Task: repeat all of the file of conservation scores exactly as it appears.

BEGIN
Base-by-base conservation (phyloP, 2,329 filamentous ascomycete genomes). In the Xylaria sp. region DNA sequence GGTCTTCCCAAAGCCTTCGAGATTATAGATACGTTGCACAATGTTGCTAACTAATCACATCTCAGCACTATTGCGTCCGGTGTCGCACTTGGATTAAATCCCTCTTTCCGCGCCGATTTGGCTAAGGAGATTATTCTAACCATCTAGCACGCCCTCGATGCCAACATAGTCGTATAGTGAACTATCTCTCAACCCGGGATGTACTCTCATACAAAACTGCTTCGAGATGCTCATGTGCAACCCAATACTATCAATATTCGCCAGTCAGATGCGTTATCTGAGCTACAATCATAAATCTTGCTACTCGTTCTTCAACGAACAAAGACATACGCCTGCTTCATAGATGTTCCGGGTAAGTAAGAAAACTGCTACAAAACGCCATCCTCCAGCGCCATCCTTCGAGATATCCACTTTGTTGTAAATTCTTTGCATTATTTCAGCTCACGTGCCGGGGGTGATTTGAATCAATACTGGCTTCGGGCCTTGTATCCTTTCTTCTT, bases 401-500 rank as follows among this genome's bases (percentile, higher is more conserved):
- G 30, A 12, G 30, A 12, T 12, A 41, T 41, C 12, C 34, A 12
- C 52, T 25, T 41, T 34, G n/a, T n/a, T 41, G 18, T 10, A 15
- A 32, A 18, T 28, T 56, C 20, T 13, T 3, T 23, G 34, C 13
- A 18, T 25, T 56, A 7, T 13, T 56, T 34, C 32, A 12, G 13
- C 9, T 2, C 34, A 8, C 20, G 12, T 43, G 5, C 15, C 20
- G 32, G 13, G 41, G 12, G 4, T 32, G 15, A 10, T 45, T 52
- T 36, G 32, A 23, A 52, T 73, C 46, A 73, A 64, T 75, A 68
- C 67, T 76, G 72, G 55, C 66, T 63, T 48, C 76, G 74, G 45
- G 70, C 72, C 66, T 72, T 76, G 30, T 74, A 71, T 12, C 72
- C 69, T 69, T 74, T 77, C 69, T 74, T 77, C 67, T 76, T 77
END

Base-by-base conservation (phyloP, 2,329 filamentous ascomycete genomes). In the Xylaria sp. region DNA sequence GGTCTTCCCAAAGCCTTCGAGATTATAGATACGTTGCACAATGTTGCTAACTAATCACATCTCAGCACTATTGCGTCCGGTGTCGCACTTGGATTAAATCCCTCTTTCCGCGCCGATTTGGCTAAGGAGATTATTCTAACCATCTAGCACGCCCTCGATGCCAACATAGTCGTATAGTGAACTATCTCTCAACCCGGGATGTACTCTCATACAAAACTGCTTCGAGATGCTCATGTGCAACCCAATACTATCAATATTCGCCAGTCAGATGCGTTATCTGAGCTACAATCATAAATCTTGCTACTCGTTCTTCAACGAACAAAGACATACGCCTGCTTCATAGATGTTCCGGGTAAGTAAGAAAACTGCTACAAAACGCCATCCTCCAGCGCCATCCTTCGAGATATCCACTTTGTTGTAAATTCTTTGCATTATTTCAGCTCACGTGCCGGGGGTGATTTGAATCAATACTGGCTTCGGGCCTTGTATCCTTTCTTCTT, bases 401-500 rank as follows among this genome's bases (percentile, higher is more conserved):
- G 30, A 12, G 30, A 12, T 12, A 41, T 41, C 12, C 34, A 12
- C 52, T 25, T 41, T 34, G n/a, T n/a, T 41, G 18, T 10, A 15
- A 32, A 18, T 28, T 56, C 20, T 13, T 3, T 23, G 34, C 13
- A 18, T 25, T 56, A 7, T 13, T 56, T 34, C 32, A 12, G 13
- C 9, T 2, C 34, A 8, C 20, G 12, T 43, G 5, C 15, C 20
- G 32, G 13, G 41, G 12, G 4, T 32, G 15, A 10, T 45, T 52
- T 36, G 32, A 23, A 52, T 73, C 46, A 73, A 64, T 75, A 68
- C 67, T 76, G 72, G 55, C 66, T 63, T 48, C 76, G 74, G 45
- G 70, C 72, C 66, T 72, T 76, G 30, T 74, A 71, T 12, C 72
- C 69, T 69, T 74, T 77, C 69, T 74, T 77, C 67, T 76, T 77